IFVs are great for adding firepower to infantry units. And the standard arms race between gunmakers and armormakers has the added complication that the IFV has to carry some infantry to actually do its job. So, unlike tanks, it gets progressively harder to increase the gun caliber in an IFV if you actually want to carry an appreciable number of shells. One such answer can be found with a little inspiration from wildcat cartridge makers. We can take our regular autocannon round, neck the cartridge out so that it’s a straight-walled cylinder, replace the barrel with a bigger one, and get a more powerful round without sacrificing ammo capacity. The most potent such example was proposed in the 80s, and is known as the 50mm Supershot.
The base round is the 35x228mm autocannon round used in the Bushmaster III chain gun. Figuring that one couldn’t go much larger without serious complications (cf. the CV9040 with the 40mm Bofors and its pitiful ready capacity of 24 rounds), ammo designers in the 80s decided to try to make the 35mm round bigger. Necking it out gives you a diameter of 50mm, so that’s the caliber they went with. The resulting round is somewhat longer though to get the power right, since the rounds are semi-telescoped (i.e. the propellant doesn’t totally surround the round). Way cool. The 50mm Supershot gives the same propellant capacity as the 40mm Bofors round, which is a big plus. It’d be a hard-hitting KE round, and would have the capability to launch a significant amount of high explosive.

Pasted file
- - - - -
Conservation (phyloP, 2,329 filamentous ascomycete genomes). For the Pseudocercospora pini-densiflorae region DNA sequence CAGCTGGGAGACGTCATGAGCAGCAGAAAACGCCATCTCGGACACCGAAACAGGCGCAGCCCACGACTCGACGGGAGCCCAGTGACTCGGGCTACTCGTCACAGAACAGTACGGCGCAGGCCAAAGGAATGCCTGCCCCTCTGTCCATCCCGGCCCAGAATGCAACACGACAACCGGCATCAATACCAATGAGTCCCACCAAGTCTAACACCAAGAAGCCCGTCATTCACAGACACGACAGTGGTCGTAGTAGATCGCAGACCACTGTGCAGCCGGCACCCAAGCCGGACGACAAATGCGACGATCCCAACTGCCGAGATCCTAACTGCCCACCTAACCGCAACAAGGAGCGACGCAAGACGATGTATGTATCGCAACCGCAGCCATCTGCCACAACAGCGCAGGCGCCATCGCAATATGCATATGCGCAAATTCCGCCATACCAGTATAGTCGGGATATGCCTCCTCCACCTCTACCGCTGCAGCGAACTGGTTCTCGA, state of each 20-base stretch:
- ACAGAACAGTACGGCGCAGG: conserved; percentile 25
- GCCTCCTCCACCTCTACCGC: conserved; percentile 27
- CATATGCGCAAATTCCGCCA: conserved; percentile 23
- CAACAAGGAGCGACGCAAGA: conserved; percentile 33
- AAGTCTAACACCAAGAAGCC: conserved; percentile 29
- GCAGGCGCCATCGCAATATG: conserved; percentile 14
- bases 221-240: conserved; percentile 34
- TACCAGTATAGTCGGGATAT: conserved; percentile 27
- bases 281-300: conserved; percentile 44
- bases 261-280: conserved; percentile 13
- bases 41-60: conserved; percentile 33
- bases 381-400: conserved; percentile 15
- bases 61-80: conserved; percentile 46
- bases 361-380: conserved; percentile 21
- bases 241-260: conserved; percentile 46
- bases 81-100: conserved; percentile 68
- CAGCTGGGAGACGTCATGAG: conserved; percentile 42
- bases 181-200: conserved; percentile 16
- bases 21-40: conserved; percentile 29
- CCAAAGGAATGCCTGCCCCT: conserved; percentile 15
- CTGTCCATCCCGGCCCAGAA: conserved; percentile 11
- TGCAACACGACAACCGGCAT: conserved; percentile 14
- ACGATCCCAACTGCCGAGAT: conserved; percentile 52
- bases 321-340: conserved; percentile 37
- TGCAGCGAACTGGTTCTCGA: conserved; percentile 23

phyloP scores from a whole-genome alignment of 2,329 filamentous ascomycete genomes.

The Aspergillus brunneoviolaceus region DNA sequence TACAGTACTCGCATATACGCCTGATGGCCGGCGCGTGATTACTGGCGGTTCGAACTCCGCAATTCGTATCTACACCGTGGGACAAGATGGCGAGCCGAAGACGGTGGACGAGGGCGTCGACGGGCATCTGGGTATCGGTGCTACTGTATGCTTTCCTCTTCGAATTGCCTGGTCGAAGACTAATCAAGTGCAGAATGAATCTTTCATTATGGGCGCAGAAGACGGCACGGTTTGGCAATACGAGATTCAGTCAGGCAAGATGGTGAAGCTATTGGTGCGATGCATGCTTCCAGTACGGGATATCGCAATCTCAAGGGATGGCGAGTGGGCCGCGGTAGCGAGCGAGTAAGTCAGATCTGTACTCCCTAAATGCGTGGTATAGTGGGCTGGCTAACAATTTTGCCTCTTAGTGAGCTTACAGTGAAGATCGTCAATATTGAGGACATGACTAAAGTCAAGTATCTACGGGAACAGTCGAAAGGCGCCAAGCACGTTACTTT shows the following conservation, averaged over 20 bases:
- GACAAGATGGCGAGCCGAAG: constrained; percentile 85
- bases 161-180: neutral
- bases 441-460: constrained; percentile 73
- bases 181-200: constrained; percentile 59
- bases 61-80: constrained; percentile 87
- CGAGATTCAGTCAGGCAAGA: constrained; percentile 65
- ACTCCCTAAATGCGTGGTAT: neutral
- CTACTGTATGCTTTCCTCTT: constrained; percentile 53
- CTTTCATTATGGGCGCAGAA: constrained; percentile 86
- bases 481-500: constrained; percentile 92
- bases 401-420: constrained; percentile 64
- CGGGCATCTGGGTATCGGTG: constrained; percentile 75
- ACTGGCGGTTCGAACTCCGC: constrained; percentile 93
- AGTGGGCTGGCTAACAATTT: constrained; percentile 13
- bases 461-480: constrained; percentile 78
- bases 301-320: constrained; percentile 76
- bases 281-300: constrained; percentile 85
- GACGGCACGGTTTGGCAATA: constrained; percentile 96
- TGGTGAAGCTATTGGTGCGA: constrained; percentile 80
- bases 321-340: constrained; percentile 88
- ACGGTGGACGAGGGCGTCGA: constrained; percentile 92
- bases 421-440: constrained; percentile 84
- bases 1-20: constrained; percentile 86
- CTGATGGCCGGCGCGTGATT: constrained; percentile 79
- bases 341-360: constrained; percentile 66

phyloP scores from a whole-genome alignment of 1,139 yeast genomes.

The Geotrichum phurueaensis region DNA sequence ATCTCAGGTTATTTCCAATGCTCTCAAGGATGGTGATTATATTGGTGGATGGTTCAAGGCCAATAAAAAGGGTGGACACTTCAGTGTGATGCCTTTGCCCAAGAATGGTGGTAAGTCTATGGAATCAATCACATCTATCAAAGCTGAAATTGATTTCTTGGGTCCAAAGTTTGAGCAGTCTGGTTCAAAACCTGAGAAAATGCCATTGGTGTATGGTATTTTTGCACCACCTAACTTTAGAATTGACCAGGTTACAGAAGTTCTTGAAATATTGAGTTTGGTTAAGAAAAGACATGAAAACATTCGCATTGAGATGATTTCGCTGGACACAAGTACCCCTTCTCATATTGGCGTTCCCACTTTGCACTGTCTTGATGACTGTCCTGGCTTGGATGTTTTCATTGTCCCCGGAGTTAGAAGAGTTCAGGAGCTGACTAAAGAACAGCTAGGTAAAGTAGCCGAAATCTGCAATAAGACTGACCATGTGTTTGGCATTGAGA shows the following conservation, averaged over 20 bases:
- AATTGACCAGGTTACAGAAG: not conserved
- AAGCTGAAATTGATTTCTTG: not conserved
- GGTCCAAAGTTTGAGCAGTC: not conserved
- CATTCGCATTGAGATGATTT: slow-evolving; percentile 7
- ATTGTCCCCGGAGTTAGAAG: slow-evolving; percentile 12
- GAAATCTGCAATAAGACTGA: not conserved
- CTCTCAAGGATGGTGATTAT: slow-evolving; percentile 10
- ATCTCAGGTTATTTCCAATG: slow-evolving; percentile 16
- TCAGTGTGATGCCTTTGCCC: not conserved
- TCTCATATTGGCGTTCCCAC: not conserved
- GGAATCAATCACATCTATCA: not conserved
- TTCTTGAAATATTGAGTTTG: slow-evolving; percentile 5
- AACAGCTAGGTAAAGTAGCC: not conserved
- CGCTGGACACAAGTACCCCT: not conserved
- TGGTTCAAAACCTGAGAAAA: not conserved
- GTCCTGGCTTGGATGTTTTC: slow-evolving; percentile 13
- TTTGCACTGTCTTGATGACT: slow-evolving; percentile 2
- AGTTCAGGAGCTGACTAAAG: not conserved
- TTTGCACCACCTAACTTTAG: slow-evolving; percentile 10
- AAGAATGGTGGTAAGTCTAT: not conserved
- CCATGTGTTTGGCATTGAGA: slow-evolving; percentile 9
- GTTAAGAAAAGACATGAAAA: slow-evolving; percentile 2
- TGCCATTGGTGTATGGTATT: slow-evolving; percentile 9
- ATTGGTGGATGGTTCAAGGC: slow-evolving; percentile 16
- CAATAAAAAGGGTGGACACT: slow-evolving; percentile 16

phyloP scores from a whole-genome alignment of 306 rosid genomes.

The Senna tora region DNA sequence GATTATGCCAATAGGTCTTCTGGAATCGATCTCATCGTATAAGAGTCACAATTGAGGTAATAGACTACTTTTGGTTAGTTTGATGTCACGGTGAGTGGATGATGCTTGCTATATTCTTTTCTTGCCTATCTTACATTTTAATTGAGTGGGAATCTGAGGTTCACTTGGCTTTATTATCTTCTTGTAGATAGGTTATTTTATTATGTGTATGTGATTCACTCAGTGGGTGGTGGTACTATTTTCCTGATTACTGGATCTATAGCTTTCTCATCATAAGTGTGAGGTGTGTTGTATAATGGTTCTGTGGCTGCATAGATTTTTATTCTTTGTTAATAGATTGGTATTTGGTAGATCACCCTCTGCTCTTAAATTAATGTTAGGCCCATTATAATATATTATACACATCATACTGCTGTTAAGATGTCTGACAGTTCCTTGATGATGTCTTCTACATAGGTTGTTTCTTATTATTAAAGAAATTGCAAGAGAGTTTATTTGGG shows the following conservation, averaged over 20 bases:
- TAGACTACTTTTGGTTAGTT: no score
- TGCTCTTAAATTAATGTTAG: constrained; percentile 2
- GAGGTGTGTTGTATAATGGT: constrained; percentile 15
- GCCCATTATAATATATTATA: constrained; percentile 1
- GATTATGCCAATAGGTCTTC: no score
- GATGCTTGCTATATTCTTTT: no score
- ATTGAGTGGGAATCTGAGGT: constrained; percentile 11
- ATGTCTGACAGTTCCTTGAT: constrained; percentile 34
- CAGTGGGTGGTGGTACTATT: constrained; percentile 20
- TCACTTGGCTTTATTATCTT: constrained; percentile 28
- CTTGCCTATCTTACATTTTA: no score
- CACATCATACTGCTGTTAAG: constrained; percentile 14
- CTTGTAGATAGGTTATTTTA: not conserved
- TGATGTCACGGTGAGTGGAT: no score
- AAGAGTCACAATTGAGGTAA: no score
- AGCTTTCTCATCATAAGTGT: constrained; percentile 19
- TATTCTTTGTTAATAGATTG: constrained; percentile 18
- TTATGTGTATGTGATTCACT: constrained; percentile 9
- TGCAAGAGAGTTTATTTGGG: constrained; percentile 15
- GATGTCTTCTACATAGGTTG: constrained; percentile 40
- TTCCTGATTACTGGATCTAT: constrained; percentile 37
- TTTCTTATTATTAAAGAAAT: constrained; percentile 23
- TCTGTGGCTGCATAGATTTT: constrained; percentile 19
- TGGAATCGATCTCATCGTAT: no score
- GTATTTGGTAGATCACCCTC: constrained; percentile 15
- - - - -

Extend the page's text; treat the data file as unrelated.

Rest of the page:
Development of the 50mm Supershot stopped with the end of the cold war. That hasn’t stopped us before though. What’s a bigger problem here is actually market forces. First, 35mm is not a very popular cannon round, which means there’s a much smaller pool of potential users to pool development costs and production runs amongst. 35mm is a big round, so those who favor the suppression fires type armaments are going to look elsewhere. Where the CV9030 holds 160 ready rounds of 30x173mm, the CV9035 holds only 70 ready rounds of 35mm. Even those nations who have gone with the 35mm (e.g. the Dutch) are likely to accept that as sufficient for the foreseeable future; the Dutch chose the 35mm as a hedge against uparmored BMP-3s which haven’t materialized, so why would they upgrade further?
The second problem is rival rounds, specifically the 40x255mm CTA. This round is fully telescoped, so the actual cartridge size is 65x220mm. That said, it’s remarkably compact and can be fit efficiently into ammo storage spaces. Because of the shortness of the round and the alternative feed system, you can fit more 40mm CTA rounds than 35mm rounds into a given volume. Plus, the 40mm CTA holds as much propellant as the 50mm Supershot, so you’re not giving up anything in the way of launching power. If we wanted firepower, the 40mm CTA is the way to go. When converting the Bradley to use the 40mm CTA, designers were able to fit 105 ready rounds, which is pretty impressive. If the designers worked with a purpose-designed turret, they could almost certainly fit somewhat more. Finally, the CTA round has already been developed and is entering production and service now, whereas the 50mm Supershot would need some time and money to complete development. On the other hand, we currently field 35mm guns, and more firepower on our IFVs is always a win.
Verdict: Referred to the Borgundy Army Ordnance Board for testing and development